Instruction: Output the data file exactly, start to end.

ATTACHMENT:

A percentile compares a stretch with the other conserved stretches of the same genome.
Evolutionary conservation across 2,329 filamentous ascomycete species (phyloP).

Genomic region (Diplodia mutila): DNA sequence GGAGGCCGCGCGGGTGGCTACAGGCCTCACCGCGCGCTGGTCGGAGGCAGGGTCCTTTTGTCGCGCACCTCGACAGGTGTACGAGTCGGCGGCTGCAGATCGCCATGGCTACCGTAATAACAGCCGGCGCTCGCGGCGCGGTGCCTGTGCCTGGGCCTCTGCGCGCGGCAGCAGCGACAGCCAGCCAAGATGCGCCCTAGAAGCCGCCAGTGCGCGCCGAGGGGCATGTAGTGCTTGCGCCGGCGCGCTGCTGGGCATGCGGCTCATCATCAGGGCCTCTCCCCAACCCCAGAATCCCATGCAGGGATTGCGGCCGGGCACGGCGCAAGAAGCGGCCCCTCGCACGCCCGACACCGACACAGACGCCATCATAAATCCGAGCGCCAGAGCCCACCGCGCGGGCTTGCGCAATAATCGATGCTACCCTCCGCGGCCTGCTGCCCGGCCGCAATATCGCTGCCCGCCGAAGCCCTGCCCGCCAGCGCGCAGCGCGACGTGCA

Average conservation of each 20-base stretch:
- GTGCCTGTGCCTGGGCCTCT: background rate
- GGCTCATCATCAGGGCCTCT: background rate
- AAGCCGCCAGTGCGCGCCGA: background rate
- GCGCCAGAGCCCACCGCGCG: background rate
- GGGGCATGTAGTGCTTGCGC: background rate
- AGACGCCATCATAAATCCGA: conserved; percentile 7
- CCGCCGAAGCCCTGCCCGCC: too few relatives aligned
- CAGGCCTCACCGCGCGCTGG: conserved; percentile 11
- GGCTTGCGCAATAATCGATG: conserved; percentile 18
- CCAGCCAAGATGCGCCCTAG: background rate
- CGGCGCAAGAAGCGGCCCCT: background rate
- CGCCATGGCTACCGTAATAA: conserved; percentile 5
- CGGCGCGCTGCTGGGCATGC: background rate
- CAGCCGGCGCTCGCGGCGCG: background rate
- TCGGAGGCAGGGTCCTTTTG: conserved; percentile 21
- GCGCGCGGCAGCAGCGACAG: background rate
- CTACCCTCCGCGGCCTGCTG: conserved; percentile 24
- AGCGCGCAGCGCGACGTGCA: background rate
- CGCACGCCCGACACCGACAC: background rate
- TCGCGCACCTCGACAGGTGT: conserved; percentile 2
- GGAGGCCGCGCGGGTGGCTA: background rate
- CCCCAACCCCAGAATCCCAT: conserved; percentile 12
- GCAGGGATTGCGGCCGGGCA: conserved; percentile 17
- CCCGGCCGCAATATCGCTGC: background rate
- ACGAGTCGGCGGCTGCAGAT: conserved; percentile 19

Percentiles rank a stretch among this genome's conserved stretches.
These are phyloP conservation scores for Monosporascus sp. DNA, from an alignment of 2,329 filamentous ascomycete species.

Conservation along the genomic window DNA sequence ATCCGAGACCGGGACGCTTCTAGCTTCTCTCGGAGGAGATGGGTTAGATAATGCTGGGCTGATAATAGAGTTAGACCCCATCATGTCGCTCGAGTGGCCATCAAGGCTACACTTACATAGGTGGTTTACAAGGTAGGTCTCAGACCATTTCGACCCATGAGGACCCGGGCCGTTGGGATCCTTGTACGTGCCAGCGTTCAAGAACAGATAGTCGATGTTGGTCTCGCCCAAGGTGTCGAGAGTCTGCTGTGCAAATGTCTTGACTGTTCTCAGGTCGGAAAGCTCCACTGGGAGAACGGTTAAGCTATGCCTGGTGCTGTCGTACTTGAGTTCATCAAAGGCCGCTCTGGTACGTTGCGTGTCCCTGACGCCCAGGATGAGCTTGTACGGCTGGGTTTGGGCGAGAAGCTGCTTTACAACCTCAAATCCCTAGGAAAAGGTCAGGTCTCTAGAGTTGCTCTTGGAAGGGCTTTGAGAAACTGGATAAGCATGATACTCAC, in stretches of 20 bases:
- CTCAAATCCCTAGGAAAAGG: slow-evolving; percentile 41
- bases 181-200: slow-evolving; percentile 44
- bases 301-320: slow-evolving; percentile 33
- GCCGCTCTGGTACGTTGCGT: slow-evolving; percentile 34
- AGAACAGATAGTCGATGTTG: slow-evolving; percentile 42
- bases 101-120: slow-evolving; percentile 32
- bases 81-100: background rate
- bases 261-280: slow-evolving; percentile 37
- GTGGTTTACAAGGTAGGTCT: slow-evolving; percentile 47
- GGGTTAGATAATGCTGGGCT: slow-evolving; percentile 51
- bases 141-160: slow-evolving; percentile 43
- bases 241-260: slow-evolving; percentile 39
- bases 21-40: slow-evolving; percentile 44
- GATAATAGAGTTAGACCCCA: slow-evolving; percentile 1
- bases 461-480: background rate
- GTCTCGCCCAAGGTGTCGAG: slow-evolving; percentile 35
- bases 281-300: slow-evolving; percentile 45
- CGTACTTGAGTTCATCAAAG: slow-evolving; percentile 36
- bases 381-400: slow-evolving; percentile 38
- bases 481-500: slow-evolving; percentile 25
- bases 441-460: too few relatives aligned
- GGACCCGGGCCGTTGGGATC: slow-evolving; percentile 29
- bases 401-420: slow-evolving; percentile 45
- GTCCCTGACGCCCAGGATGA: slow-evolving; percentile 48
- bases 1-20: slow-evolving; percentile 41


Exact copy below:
A percentile compares a stretch with the other conserved stretches of the same genome.
Evolutionary conservation across 2,329 filamentous ascomycete species (phyloP).

Genomic region (Diplodia mutila): DNA sequence GGAGGCCGCGCGGGTGGCTACAGGCCTCACCGCGCGCTGGTCGGAGGCAGGGTCCTTTTGTCGCGCACCTCGACAGGTGTACGAGTCGGCGGCTGCAGATCGCCATGGCTACCGTAATAACAGCCGGCGCTCGCGGCGCGGTGCCTGTGCCTGGGCCTCTGCGCGCGGCAGCAGCGACAGCCAGCCAAGATGCGCCCTAGAAGCCGCCAGTGCGCGCCGAGGGGCATGTAGTGCTTGCGCCGGCGCGCTGCTGGGCATGCGGCTCATCATCAGGGCCTCTCCCCAACCCCAGAATCCCATGCAGGGATTGCGGCCGGGCACGGCGCAAGAAGCGGCCCCTCGCACGCCCGACACCGACACAGACGCCATCATAAATCCGAGCGCCAGAGCCCACCGCGCGGGCTTGCGCAATAATCGATGCTACCCTCCGCGGCCTGCTGCCCGGCCGCAATATCGCTGCCCGCCGAAGCCCTGCCCGCCAGCGCGCAGCGCGACGTGCA

Average conservation of each 20-base stretch:
- GTGCCTGTGCCTGGGCCTCT: background rate
- GGCTCATCATCAGGGCCTCT: background rate
- AAGCCGCCAGTGCGCGCCGA: background rate
- GCGCCAGAGCCCACCGCGCG: background rate
- GGGGCATGTAGTGCTTGCGC: background rate
- AGACGCCATCATAAATCCGA: conserved; percentile 7
- CCGCCGAAGCCCTGCCCGCC: too few relatives aligned
- CAGGCCTCACCGCGCGCTGG: conserved; percentile 11
- GGCTTGCGCAATAATCGATG: conserved; percentile 18
- CCAGCCAAGATGCGCCCTAG: background rate
- CGGCGCAAGAAGCGGCCCCT: background rate
- CGCCATGGCTACCGTAATAA: conserved; percentile 5
- CGGCGCGCTGCTGGGCATGC: background rate
- CAGCCGGCGCTCGCGGCGCG: background rate
- TCGGAGGCAGGGTCCTTTTG: conserved; percentile 21
- GCGCGCGGCAGCAGCGACAG: background rate
- CTACCCTCCGCGGCCTGCTG: conserved; percentile 24
- AGCGCGCAGCGCGACGTGCA: background rate
- CGCACGCCCGACACCGACAC: background rate
- TCGCGCACCTCGACAGGTGT: conserved; percentile 2
- GGAGGCCGCGCGGGTGGCTA: background rate
- CCCCAACCCCAGAATCCCAT: conserved; percentile 12
- GCAGGGATTGCGGCCGGGCA: conserved; percentile 17
- CCCGGCCGCAATATCGCTGC: background rate
- ACGAGTCGGCGGCTGCAGAT: conserved; percentile 19

Percentiles rank a stretch among this genome's conserved stretches.
These are phyloP conservation scores for Monosporascus sp. DNA, from an alignment of 2,329 filamentous ascomycete species.

Conservation along the genomic window DNA sequence ATCCGAGACCGGGACGCTTCTAGCTTCTCTCGGAGGAGATGGGTTAGATAATGCTGGGCTGATAATAGAGTTAGACCCCATCATGTCGCTCGAGTGGCCATCAAGGCTACACTTACATAGGTGGTTTACAAGGTAGGTCTCAGACCATTTCGACCCATGAGGACCCGGGCCGTTGGGATCCTTGTACGTGCCAGCGTTCAAGAACAGATAGTCGATGTTGGTCTCGCCCAAGGTGTCGAGAGTCTGCTGTGCAAATGTCTTGACTGTTCTCAGGTCGGAAAGCTCCACTGGGAGAACGGTTAAGCTATGCCTGGTGCTGTCGTACTTGAGTTCATCAAAGGCCGCTCTGGTACGTTGCGTGTCCCTGACGCCCAGGATGAGCTTGTACGGCTGGGTTTGGGCGAGAAGCTGCTTTACAACCTCAAATCCCTAGGAAAAGGTCAGGTCTCTAGAGTTGCTCTTGGAAGGGCTTTGAGAAACTGGATAAGCATGATACTCAC, in stretches of 20 bases:
- CTCAAATCCCTAGGAAAAGG: slow-evolving; percentile 41
- bases 181-200: slow-evolving; percentile 44
- bases 301-320: slow-evolving; percentile 33
- GCCGCTCTGGTACGTTGCGT: slow-evolving; percentile 34
- AGAACAGATAGTCGATGTTG: slow-evolving; percentile 42
- bases 101-120: slow-evolving; percentile 32
- bases 81-100: background rate
- bases 261-280: slow-evolving; percentile 37
- GTGGTTTACAAGGTAGGTCT: slow-evolving; percentile 47
- GGGTTAGATAATGCTGGGCT: slow-evolving; percentile 51
- bases 141-160: slow-evolving; percentile 43
- bases 241-260: slow-evolving; percentile 39
- bases 21-40: slow-evolving; percentile 44
- GATAATAGAGTTAGACCCCA: slow-evolving; percentile 1
- bases 461-480: background rate
- GTCTCGCCCAAGGTGTCGAG: slow-evolving; percentile 35
- bases 281-300: slow-evolving; percentile 45
- CGTACTTGAGTTCATCAAAG: slow-evolving; percentile 36
- bases 381-400: slow-evolving; percentile 38
- bases 481-500: slow-evolving; percentile 25
- bases 441-460: too few relatives aligned
- GGACCCGGGCCGTTGGGATC: slow-evolving; percentile 29
- bases 401-420: slow-evolving; percentile 45
- GTCCCTGACGCCCAGGATGA: slow-evolving; percentile 48
- bases 1-20: slow-evolving; percentile 41